Name: Usamah Bin Mohammad Bin Laden

Born: Riyadh, Saudi Arabia, 1957 

Background: Raised in Al Madina Al Munawwara and Hijaz; family originally from Yemen 

Education: After the schools of Jedda, studied management and economics in King Abdul Aziz University. Upon graduation, he went off to Afghanistan to join the mujahedeen freedom fighters. He co-founded the Maktab al-Khidamat, or service agency, that recruited foot soldiers from 50 countries to feed Afghan resistance fighters; bin Laden also imported bulldozers and other heavy equipment to build roads, hospitals and supply depots. 

Money: Bin Laden is reportedly a multimillionaire; his money allegedly comes from a family construction business. His family has a fortune of about $5 billion, accoding to Time magazine. Wealth is traced to his father, a successful businessman and reportedly a financial backer of major Islamic terrorist organizations around the world. 

Life: It wasn't unusual to find wealthy Saudis on the periphery of the Afghan struggle against the Soviet Union. They'd arrive in Afghan refugee camps, open briefcases full of cash, and distribute dollars to war widows and wounded veterans.

Usama bin Laden was unusual. The son of a Saudi construction magnate went into the rugged Afghan mountains to fight, gaining a reputation for bravery and determination. He used his millions to buy bulldozers to gouge guerrilla trails in the heart of Afghanistan, and to bring in, by his count, thousands of Egyptians, Lebanese, Turks and others to join their Afghan Muslim brothers in the struggle against an ideology that spurned religion.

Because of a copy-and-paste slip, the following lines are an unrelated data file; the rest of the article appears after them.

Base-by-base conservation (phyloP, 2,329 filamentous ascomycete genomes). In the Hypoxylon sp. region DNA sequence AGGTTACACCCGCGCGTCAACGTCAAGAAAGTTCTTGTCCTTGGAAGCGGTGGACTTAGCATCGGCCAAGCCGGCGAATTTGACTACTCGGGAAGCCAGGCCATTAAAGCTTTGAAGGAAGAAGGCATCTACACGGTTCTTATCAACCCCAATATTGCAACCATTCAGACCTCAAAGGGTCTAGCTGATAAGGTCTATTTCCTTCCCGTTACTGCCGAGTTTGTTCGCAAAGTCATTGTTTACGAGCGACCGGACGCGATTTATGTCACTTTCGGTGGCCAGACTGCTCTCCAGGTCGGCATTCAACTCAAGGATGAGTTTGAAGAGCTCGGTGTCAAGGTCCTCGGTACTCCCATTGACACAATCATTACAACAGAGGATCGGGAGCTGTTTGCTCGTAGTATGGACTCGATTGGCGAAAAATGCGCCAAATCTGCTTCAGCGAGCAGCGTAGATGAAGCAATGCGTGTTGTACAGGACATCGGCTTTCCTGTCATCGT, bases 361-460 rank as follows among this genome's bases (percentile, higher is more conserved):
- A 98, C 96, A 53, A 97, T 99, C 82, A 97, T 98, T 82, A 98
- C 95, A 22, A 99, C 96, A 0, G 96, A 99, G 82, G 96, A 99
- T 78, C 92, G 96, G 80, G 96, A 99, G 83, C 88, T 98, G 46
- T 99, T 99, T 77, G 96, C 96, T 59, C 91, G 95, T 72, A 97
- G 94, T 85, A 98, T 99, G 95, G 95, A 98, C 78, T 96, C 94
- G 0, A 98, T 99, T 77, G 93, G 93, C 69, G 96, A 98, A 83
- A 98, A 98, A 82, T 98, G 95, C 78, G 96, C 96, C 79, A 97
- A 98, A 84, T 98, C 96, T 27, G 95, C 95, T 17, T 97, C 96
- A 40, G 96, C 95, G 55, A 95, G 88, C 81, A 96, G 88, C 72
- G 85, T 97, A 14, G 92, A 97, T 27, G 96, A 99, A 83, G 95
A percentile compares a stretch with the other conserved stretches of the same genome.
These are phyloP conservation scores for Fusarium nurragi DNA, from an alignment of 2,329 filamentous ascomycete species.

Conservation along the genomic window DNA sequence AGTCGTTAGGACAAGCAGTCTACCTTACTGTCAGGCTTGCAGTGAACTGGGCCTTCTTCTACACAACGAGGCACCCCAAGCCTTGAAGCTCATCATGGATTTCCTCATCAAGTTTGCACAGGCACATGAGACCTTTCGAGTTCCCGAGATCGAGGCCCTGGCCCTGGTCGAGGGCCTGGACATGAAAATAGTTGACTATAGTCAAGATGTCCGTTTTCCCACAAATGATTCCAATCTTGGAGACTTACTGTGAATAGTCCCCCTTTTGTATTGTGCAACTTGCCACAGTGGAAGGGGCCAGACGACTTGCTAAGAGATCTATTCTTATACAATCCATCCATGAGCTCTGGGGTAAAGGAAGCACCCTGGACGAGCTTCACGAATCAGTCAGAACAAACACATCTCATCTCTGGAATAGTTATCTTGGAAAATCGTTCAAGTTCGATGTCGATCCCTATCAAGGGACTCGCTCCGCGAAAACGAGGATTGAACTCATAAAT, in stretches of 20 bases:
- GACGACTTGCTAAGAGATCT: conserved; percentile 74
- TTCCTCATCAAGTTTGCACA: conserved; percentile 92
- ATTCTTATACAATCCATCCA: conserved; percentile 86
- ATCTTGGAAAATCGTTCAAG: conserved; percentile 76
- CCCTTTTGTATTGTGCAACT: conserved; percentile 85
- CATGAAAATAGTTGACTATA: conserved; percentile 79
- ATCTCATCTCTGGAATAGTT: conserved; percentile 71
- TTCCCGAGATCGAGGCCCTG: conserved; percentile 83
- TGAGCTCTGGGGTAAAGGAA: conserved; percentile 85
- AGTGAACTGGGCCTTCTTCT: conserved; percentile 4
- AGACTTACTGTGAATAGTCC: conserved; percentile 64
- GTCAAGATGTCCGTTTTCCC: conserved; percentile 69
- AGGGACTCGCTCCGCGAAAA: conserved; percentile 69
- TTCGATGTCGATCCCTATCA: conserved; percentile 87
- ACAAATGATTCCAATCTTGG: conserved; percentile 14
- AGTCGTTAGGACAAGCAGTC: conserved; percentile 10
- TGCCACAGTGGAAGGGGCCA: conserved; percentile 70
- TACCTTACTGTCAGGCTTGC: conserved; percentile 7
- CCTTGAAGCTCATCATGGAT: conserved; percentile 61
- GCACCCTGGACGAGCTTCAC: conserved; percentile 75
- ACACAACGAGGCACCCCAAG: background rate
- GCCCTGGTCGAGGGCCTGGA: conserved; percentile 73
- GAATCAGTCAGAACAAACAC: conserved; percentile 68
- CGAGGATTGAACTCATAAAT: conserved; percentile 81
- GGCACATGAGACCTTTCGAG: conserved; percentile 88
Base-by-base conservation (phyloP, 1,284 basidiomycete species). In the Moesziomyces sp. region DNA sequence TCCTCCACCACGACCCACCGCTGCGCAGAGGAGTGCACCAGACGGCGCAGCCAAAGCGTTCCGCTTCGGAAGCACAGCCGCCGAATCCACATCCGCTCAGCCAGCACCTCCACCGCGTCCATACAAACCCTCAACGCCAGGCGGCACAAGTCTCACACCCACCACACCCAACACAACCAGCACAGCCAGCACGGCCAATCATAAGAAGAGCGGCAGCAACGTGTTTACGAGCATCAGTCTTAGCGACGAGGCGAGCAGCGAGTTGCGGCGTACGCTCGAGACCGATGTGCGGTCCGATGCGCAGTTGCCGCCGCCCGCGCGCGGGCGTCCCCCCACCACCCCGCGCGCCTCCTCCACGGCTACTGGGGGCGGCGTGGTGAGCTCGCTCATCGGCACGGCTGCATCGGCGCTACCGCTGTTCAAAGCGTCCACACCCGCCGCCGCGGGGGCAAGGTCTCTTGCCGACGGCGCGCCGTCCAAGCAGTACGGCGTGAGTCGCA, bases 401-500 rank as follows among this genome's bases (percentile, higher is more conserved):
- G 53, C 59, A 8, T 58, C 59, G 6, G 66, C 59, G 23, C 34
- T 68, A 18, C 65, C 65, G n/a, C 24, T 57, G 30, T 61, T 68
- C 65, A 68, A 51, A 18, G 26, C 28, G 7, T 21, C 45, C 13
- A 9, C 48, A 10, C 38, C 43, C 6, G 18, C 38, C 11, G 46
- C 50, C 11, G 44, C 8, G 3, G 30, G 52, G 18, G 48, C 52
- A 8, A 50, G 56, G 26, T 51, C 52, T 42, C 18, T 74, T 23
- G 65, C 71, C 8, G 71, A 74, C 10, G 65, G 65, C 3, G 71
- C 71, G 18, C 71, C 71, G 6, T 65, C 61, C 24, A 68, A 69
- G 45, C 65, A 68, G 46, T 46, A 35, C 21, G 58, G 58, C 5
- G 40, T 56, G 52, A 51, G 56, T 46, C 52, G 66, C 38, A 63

Following the Soviet retreated from Afghanistan, bin Laden has used his millions to fund attacks against the United States, including the Sept. 11, 2001 attacks on the World trade Center and the Pentagon and the 1998 bombings of U.S. embassies in Nairobi, Kenya and Dar es Salaam, Tanzania, which killed 257 people. Veterans of the pan-Muslim army bin Laden raised to fight the Soviets remain loyal to the tall, robed figure some call a hero. 

The U.S. State Department calls him "one of the most significant sponsors of Islamic extremist activities in the world today." 

Throughout the 1980s, the United States and bin Laden were on the same side against the now-collapsed Soviet state. Bin Laden made no secret that he saw secular, powerful Washington as much an infidel as Moscow. But his first priority was Moscow, which invaded Afghanistan to prop up a communist government in December, 1979. 

The few outsiders who have met bin Laden describe him as modest — almost shy. He rarely gives interviews. But he has allowed himself to be photographed, narrow eyes staring intently into the camera under a white turban, his long, thin face made even longer by a brush of graying beard falling to his chest. 

He is believed to have at least three wives. 

In a series of fatwas, or religious edicts, faxed to the outside world from his hideout in Afghanistan, bin Laden has laid out his case against the United States: its soldiers protecting oil in his homeland are desecrating Muslim holy sites with their very presence; its power has emasculated Arab countries, turning them into client states; its friend is Israel. 

"We — with God's help — call on every Muslim who believes in God and wishes to be rewarded to comply with God's order to kill the Americans and plunder their money wherever and whenever they find it," read one fatwa.